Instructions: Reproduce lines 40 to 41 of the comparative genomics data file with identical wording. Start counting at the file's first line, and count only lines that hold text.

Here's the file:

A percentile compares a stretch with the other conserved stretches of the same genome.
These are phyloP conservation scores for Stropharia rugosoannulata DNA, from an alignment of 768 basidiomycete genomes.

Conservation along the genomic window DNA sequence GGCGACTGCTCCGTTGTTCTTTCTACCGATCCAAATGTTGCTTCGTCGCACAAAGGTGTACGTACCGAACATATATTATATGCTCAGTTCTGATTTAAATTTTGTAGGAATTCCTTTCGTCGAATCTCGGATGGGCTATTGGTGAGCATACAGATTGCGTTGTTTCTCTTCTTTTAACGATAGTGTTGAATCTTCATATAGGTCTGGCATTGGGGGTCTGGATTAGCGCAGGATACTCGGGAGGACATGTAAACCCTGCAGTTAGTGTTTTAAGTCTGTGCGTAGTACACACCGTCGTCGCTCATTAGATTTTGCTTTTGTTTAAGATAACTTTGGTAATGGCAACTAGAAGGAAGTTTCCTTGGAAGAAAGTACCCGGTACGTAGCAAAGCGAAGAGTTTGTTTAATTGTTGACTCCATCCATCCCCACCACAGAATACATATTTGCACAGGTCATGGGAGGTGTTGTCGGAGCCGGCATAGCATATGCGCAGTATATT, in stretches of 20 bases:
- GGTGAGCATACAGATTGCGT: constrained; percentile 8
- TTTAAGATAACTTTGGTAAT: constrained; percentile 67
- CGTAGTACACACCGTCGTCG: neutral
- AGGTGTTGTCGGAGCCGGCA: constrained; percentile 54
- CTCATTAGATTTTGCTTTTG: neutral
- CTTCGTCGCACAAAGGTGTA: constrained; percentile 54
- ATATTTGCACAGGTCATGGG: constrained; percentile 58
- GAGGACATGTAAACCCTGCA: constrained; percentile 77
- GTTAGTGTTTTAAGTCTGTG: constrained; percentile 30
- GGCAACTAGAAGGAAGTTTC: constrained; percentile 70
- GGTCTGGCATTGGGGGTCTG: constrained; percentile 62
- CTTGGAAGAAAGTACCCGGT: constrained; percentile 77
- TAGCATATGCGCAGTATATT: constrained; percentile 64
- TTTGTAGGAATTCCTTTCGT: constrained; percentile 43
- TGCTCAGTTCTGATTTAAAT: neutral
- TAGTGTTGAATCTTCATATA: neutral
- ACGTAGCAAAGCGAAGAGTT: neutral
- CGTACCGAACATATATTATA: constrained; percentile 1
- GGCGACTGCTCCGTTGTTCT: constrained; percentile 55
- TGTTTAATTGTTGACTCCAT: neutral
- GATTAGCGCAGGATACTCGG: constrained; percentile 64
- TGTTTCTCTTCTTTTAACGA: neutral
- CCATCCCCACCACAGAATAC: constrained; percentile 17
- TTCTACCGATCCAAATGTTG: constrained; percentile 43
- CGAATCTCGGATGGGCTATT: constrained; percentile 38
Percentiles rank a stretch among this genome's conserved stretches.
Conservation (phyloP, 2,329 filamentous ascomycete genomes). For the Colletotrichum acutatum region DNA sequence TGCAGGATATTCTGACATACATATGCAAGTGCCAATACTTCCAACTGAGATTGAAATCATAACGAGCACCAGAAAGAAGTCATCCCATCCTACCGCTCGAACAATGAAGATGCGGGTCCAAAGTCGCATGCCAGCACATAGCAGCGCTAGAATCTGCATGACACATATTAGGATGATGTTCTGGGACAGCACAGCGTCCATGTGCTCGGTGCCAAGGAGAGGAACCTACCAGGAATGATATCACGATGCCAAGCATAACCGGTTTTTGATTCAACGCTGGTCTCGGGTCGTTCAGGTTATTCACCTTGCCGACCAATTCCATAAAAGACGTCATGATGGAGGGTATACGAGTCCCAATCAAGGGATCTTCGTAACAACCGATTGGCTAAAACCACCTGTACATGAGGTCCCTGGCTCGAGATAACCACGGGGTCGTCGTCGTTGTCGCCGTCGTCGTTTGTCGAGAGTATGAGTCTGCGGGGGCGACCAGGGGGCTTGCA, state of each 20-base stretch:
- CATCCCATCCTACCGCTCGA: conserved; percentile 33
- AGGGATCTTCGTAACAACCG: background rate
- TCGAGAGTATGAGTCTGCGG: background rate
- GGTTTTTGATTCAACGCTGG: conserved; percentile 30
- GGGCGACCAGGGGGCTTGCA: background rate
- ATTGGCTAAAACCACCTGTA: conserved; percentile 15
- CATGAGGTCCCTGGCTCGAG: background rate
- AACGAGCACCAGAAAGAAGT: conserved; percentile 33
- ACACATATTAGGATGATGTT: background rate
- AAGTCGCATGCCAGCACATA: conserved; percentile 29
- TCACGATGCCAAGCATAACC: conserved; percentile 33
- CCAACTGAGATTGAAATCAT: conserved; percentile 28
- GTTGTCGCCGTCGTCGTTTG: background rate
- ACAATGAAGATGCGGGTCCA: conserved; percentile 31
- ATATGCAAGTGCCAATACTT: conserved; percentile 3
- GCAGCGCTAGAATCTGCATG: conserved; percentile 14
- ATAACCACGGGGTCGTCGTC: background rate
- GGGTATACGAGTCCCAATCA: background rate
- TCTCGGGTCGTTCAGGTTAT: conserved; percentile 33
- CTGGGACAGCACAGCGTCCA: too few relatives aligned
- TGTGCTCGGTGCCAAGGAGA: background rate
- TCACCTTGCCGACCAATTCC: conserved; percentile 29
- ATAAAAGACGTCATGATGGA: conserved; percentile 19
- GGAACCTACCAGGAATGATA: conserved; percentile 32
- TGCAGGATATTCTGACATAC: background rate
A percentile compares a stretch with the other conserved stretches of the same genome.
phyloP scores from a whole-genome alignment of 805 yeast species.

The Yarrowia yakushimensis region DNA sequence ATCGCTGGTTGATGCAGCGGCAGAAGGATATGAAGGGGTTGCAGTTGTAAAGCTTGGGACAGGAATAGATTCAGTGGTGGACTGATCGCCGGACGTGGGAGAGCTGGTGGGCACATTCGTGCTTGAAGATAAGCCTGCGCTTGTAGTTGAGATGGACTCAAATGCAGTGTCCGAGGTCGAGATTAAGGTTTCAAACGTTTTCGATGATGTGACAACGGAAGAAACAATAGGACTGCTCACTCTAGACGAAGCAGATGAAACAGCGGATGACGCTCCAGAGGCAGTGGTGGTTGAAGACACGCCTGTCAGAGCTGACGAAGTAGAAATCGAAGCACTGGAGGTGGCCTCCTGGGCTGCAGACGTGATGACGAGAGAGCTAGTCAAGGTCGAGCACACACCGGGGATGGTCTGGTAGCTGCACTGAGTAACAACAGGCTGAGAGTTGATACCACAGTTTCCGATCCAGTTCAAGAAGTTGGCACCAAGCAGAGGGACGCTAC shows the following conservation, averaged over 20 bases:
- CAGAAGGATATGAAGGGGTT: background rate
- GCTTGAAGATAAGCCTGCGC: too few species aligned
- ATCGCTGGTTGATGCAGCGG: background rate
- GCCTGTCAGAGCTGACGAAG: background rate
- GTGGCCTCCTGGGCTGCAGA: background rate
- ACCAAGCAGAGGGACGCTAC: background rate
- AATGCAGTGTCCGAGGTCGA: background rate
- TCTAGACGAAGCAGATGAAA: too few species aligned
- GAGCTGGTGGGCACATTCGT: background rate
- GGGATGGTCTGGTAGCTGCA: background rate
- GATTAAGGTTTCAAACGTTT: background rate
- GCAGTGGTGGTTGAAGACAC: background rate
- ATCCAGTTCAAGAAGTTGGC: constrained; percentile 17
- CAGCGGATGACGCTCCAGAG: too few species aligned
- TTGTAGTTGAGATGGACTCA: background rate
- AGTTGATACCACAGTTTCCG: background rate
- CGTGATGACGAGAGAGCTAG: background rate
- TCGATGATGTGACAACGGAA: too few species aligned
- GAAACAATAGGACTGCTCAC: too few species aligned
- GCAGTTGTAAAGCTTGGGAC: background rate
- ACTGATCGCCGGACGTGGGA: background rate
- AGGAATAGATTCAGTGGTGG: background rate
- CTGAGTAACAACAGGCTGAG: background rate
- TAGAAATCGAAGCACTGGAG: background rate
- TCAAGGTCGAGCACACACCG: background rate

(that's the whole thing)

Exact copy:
- AAGTCGCATGCCAGCACATA: conserved; percentile 29
- TCACGATGCCAAGCATAACC: conserved; percentile 33